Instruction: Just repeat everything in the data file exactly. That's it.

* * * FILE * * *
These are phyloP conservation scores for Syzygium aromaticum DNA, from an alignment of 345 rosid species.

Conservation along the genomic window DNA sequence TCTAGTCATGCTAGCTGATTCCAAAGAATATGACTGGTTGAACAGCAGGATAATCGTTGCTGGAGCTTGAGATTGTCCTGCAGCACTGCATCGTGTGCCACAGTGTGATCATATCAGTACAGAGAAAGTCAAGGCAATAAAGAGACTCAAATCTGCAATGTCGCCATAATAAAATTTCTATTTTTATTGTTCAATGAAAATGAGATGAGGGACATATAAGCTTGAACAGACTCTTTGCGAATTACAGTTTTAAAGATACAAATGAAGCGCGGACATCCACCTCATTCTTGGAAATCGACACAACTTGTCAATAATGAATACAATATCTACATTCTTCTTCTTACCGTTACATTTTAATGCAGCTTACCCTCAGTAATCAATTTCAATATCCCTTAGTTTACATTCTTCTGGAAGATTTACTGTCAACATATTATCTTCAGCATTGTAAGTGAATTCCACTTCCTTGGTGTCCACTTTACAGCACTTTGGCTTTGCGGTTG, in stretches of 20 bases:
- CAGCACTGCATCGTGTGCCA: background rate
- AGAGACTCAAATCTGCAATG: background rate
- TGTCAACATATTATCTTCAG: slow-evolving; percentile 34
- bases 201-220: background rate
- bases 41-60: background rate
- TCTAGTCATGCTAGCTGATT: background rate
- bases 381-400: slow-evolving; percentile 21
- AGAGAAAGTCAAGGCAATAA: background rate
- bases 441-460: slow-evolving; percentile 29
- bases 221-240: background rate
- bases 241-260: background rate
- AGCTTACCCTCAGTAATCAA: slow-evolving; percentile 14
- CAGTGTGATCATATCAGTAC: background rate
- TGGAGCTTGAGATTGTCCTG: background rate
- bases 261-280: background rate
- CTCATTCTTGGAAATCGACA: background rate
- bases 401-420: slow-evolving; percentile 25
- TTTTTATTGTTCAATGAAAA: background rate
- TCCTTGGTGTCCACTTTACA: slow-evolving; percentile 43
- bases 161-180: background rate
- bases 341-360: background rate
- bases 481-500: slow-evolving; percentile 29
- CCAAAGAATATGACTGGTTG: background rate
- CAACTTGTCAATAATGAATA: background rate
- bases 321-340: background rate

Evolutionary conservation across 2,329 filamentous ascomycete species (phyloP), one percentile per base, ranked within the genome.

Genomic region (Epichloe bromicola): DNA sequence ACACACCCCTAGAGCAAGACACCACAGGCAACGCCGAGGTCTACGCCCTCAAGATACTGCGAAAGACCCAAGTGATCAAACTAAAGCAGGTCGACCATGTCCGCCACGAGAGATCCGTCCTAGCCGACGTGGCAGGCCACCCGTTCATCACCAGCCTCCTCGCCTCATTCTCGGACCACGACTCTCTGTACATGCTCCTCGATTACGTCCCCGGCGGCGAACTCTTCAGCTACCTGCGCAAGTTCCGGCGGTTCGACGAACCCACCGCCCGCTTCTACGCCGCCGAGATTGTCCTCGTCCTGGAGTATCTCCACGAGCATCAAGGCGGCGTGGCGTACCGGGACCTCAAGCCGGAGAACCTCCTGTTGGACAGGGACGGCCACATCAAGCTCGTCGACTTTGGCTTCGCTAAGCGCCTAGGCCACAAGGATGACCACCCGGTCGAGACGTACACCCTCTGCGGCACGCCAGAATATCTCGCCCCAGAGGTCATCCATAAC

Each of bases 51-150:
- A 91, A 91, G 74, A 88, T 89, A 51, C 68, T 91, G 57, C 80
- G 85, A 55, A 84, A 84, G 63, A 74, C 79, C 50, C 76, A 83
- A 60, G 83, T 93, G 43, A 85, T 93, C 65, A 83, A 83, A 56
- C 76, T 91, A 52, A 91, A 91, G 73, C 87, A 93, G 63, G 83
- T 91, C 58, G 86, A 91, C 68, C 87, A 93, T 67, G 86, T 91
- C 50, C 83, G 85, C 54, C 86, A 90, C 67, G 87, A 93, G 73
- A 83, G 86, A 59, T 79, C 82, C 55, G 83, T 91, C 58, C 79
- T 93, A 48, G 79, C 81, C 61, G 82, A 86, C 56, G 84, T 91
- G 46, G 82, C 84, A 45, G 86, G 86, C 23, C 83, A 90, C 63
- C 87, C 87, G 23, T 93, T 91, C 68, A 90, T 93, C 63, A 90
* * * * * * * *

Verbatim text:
These are phyloP conservation scores for Syzygium aromaticum DNA, from an alignment of 345 rosid species.

Conservation along the genomic window DNA sequence TCTAGTCATGCTAGCTGATTCCAAAGAATATGACTGGTTGAACAGCAGGATAATCGTTGCTGGAGCTTGAGATTGTCCTGCAGCACTGCATCGTGTGCCACAGTGTGATCATATCAGTACAGAGAAAGTCAAGGCAATAAAGAGACTCAAATCTGCAATGTCGCCATAATAAAATTTCTATTTTTATTGTTCAATGAAAATGAGATGAGGGACATATAAGCTTGAACAGACTCTTTGCGAATTACAGTTTTAAAGATACAAATGAAGCGCGGACATCCACCTCATTCTTGGAAATCGACACAACTTGTCAATAATGAATACAATATCTACATTCTTCTTCTTACCGTTACATTTTAATGCAGCTTACCCTCAGTAATCAATTTCAATATCCCTTAGTTTACATTCTTCTGGAAGATTTACTGTCAACATATTATCTTCAGCATTGTAAGTGAATTCCACTTCCTTGGTGTCCACTTTACAGCACTTTGGCTTTGCGGTTG, in stretches of 20 bases:
- CAGCACTGCATCGTGTGCCA: background rate
- AGAGACTCAAATCTGCAATG: background rate
- TGTCAACATATTATCTTCAG: slow-evolving; percentile 34
- bases 201-220: background rate
- bases 41-60: background rate
- TCTAGTCATGCTAGCTGATT: background rate
- bases 381-400: slow-evolving; percentile 21
- AGAGAAAGTCAAGGCAATAA: background rate
- bases 441-460: slow-evolving; percentile 29
- bases 221-240: background rate
- bases 241-260: background rate
- AGCTTACCCTCAGTAATCAA: slow-evolving; percentile 14
- CAGTGTGATCATATCAGTAC: background rate
- TGGAGCTTGAGATTGTCCTG: background rate
- bases 261-280: background rate
- CTCATTCTTGGAAATCGACA: background rate
- bases 401-420: slow-evolving; percentile 25
- TTTTTATTGTTCAATGAAAA: background rate
- TCCTTGGTGTCCACTTTACA: slow-evolving; percentile 43
- bases 161-180: background rate
- bases 341-360: background rate
- bases 481-500: slow-evolving; percentile 29
- CCAAAGAATATGACTGGTTG: background rate
- CAACTTGTCAATAATGAATA: background rate
- bases 321-340: background rate

Evolutionary conservation across 2,329 filamentous ascomycete species (phyloP), one percentile per base, ranked within the genome.

Genomic region (Epichloe bromicola): DNA sequence ACACACCCCTAGAGCAAGACACCACAGGCAACGCCGAGGTCTACGCCCTCAAGATACTGCGAAAGACCCAAGTGATCAAACTAAAGCAGGTCGACCATGTCCGCCACGAGAGATCCGTCCTAGCCGACGTGGCAGGCCACCCGTTCATCACCAGCCTCCTCGCCTCATTCTCGGACCACGACTCTCTGTACATGCTCCTCGATTACGTCCCCGGCGGCGAACTCTTCAGCTACCTGCGCAAGTTCCGGCGGTTCGACGAACCCACCGCCCGCTTCTACGCCGCCGAGATTGTCCTCGTCCTGGAGTATCTCCACGAGCATCAAGGCGGCGTGGCGTACCGGGACCTCAAGCCGGAGAACCTCCTGTTGGACAGGGACGGCCACATCAAGCTCGTCGACTTTGGCTTCGCTAAGCGCCTAGGCCACAAGGATGACCACCCGGTCGAGACGTACACCCTCTGCGGCACGCCAGAATATCTCGCCCCAGAGGTCATCCATAAC

Each of bases 51-150:
- A 91, A 91, G 74, A 88, T 89, A 51, C 68, T 91, G 57, C 80
- G 85, A 55, A 84, A 84, G 63, A 74, C 79, C 50, C 76, A 83
- A 60, G 83, T 93, G 43, A 85, T 93, C 65, A 83, A 83, A 56
- C 76, T 91, A 52, A 91, A 91, G 73, C 87, A 93, G 63, G 83
- T 91, C 58, G 86, A 91, C 68, C 87, A 93, T 67, G 86, T 91
- C 50, C 83, G 85, C 54, C 86, A 90, C 67, G 87, A 93, G 73
- A 83, G 86, A 59, T 79, C 82, C 55, G 83, T 91, C 58, C 79
- T 93, A 48, G 79, C 81, C 61, G 82, A 86, C 56, G 84, T 91
- G 46, G 82, C 84, A 45, G 86, G 86, C 23, C 83, A 90, C 63
- C 87, C 87, G 23, T 93, T 91, C 68, A 90, T 93, C 63, A 90